RURAL services in many parts of the country are at “tipping point” and only a “fundamental change” in the way they are delivered will save them, a new report warns.
Primary schools, libraries, health centres and bus routes will all face closure unless rural communities are empowered to work together with service providers and the Government to run them.
The study, by consultancy firm Rural Innovation, concludes that there is “no longer scope to continually pare down key public services” in the face of spending cuts and that the Big Society must be given an opportunity to take control.
But it warns that a shift in attitudes could take some time, with providers reluctant to risk handing over the running of vital services to volunteers. It also says a “one size fits all” approach is impossible given the diversity of rural communities.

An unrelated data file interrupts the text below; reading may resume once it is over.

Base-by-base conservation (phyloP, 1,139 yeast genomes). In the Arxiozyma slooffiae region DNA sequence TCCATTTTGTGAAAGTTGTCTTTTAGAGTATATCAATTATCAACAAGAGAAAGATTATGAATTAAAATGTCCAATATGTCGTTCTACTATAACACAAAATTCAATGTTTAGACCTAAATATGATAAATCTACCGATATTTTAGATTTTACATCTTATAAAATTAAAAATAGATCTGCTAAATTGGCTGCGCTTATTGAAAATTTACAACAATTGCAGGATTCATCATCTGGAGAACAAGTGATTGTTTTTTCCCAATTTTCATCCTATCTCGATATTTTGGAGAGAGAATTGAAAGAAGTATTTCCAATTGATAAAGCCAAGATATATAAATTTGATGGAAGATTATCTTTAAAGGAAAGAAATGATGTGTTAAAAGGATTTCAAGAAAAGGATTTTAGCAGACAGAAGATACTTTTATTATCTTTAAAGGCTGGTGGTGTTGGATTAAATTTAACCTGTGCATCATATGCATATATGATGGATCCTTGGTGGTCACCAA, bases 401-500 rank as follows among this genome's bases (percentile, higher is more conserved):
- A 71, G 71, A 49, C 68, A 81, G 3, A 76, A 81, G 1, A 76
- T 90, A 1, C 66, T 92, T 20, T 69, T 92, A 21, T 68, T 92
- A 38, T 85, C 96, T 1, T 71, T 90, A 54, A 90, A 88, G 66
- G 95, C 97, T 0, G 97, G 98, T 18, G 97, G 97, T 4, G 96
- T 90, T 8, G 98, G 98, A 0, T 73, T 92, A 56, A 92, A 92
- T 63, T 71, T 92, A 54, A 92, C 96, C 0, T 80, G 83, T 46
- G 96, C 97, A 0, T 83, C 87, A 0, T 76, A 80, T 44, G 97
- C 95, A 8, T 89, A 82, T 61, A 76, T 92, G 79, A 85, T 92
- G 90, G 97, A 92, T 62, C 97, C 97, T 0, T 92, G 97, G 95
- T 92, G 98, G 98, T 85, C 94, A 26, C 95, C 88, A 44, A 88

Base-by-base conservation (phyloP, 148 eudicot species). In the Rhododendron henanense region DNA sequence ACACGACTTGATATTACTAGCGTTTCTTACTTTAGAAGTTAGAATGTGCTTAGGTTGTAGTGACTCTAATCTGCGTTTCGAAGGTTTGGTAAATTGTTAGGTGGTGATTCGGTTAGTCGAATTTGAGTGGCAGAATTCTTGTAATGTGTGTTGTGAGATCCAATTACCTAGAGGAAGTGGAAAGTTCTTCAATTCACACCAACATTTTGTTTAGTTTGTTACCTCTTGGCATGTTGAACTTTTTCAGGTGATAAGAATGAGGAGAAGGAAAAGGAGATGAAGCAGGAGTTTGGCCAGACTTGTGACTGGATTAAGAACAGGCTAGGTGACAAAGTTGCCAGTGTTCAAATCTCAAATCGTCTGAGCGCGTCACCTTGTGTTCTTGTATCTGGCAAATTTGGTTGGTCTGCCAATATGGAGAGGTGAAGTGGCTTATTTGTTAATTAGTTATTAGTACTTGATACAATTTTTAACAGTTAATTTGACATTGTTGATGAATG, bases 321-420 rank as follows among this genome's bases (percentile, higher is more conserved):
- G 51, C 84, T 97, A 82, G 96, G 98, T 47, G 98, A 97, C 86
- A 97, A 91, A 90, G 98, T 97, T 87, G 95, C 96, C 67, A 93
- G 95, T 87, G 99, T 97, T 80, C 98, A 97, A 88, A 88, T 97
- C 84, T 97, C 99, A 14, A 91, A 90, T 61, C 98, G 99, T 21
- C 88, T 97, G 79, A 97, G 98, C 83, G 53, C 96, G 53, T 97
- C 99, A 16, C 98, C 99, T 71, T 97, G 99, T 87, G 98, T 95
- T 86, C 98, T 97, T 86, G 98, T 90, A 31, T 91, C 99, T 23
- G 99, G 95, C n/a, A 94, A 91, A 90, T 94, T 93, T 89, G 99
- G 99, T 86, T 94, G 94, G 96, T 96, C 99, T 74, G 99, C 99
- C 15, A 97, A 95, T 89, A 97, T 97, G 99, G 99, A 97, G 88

It comes as the Yorkshire Post calls for the higher cost of delivering health and policing services in rural areas like North Yorkshire to be taken into account when public funds are distributed as part of our Give Us a Fair Deal campaign.
Rob Hindle, the author of the report, said rural services had been “doing more with less” for years but severe spending cuts have pushed many to the brink of extinction.
“The inescapable fact is that it is harder to deliver to dispersed populations and when you are pushing to meet delivery targets, the edges suffer quickest,” he said.
“We have seen this in the pattern of small school closures and redistributed bus services. Rural services have slowly been eroded away.
“But there are a wide variety of examples of rural communities looking after their services and this has been going on over the last two or three decades. There are the skills and there is the will to work with the state to deliver these rural services.
“We see the manifestation of the Big Society in rural areas where people respond to issues. When communities feel vulnerable, people should be prepared to step up.”
Rural groups welcomed the report, but warned urgent investment is needed to support communities who may want to take charge of their services.
• More details and background story in Saturday’s Yorkshire Post